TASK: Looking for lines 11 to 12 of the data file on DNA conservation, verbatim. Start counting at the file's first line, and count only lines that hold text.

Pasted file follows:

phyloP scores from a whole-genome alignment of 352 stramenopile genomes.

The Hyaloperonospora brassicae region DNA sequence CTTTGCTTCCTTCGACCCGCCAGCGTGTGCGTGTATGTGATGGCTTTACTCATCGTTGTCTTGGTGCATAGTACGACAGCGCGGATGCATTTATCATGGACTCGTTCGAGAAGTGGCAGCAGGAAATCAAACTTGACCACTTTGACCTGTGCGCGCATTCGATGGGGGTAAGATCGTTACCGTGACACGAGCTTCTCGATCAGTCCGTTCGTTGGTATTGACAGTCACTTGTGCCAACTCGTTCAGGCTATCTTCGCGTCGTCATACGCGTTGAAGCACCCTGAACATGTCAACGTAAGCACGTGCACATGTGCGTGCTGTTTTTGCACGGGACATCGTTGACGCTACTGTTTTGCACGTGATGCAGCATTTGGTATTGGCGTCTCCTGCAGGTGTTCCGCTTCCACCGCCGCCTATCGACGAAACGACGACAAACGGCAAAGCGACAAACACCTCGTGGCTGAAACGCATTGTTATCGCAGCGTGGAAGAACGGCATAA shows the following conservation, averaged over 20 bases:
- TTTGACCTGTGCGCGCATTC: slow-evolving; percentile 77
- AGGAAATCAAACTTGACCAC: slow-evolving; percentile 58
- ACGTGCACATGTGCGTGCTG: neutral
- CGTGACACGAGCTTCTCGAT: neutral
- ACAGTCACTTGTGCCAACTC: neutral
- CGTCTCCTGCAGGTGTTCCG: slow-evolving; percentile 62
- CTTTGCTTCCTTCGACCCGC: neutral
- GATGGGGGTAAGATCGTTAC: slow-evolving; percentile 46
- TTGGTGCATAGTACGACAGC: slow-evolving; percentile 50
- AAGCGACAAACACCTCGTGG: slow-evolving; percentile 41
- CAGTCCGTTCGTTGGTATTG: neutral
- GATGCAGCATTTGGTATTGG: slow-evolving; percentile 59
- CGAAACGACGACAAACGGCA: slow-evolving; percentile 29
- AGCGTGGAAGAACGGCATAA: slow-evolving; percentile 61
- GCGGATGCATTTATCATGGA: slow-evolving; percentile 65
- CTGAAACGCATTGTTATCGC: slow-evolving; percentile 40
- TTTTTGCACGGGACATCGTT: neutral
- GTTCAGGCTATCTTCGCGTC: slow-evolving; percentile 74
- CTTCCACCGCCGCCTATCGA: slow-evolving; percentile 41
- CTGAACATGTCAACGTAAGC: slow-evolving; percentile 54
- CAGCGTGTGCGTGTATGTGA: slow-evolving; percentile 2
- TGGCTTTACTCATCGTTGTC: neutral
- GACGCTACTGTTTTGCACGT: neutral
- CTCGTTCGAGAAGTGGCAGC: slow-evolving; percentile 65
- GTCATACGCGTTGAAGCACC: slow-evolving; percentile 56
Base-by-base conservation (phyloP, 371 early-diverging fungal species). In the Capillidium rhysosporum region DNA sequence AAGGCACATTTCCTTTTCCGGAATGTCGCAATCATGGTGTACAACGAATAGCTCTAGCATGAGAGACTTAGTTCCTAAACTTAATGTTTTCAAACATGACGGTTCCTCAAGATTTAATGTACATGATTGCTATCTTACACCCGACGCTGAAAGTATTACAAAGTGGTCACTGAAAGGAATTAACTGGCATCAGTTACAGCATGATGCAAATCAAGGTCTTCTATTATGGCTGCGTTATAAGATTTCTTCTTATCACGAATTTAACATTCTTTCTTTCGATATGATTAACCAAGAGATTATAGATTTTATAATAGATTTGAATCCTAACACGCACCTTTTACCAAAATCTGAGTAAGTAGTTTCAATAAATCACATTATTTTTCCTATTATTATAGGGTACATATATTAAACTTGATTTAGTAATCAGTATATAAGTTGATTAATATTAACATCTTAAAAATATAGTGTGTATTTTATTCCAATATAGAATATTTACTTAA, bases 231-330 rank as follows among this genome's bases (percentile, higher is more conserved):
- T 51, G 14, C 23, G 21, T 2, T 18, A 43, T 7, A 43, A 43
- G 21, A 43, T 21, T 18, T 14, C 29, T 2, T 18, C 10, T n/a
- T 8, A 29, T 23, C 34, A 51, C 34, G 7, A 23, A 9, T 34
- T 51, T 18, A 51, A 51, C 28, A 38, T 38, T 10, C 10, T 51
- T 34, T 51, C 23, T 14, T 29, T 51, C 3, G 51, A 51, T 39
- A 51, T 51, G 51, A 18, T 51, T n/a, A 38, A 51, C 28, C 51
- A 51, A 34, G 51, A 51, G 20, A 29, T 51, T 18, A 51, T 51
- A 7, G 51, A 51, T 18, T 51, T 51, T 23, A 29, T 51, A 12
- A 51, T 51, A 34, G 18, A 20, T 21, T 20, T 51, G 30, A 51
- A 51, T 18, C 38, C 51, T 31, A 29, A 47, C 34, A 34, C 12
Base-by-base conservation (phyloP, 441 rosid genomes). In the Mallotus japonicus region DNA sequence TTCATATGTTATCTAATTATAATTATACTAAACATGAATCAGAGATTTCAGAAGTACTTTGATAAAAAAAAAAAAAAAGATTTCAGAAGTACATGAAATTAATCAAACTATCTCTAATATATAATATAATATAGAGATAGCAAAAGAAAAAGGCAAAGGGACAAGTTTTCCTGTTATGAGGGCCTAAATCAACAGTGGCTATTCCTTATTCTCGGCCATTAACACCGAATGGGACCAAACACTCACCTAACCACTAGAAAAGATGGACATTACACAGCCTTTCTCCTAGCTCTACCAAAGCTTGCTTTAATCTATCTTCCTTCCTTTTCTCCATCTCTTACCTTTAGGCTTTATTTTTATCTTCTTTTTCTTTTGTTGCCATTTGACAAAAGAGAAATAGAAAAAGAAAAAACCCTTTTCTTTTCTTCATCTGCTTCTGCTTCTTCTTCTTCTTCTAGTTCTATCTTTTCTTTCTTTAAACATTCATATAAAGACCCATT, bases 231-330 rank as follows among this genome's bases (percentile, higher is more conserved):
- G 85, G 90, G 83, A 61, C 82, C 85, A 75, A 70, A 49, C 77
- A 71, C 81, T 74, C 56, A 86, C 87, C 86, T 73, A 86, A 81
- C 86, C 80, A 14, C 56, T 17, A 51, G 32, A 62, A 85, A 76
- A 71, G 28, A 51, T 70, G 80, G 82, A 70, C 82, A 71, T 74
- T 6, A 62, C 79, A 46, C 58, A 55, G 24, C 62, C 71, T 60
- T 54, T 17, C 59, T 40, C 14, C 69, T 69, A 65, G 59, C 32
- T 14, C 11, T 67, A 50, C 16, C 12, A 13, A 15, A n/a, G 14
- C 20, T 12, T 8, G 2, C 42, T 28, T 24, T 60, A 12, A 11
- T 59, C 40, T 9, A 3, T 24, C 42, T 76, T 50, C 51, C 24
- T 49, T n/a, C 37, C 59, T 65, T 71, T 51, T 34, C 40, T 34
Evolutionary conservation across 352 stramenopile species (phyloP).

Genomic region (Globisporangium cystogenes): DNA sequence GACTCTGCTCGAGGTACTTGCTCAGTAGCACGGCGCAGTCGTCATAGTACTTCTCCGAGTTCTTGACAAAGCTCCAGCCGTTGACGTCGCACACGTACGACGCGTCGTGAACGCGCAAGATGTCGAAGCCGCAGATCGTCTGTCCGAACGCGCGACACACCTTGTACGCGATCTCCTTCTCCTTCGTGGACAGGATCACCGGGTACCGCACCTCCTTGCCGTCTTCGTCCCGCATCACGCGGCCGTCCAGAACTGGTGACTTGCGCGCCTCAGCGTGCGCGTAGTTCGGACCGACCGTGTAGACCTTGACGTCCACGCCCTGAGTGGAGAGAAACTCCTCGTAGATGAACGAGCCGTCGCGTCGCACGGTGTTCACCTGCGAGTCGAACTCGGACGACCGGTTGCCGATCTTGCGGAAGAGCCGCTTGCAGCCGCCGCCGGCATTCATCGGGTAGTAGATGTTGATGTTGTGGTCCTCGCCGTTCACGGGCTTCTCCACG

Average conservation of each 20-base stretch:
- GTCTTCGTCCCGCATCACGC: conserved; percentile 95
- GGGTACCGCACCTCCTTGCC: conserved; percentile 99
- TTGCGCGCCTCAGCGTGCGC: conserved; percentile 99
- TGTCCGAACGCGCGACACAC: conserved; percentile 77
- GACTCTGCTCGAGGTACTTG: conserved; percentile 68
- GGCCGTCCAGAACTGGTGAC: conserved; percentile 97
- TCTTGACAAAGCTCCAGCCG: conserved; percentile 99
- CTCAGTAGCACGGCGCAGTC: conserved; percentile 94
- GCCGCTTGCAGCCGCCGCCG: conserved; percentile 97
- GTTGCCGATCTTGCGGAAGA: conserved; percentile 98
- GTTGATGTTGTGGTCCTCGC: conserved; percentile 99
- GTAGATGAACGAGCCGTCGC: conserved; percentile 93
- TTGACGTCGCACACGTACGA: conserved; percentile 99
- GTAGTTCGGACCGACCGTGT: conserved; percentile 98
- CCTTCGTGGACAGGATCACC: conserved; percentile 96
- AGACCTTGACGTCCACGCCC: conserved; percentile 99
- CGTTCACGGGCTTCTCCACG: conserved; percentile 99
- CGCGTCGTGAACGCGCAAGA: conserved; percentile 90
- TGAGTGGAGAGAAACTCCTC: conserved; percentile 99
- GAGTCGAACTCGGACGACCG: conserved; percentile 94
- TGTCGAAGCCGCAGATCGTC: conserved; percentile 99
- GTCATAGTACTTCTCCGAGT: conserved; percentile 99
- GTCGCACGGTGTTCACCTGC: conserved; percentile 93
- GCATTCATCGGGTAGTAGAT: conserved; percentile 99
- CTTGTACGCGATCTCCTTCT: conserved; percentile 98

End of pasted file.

- TTGGTGCATAGTACGACAGC: slow-evolving; percentile 50
- AAGCGACAAACACCTCGTGG: slow-evolving; percentile 41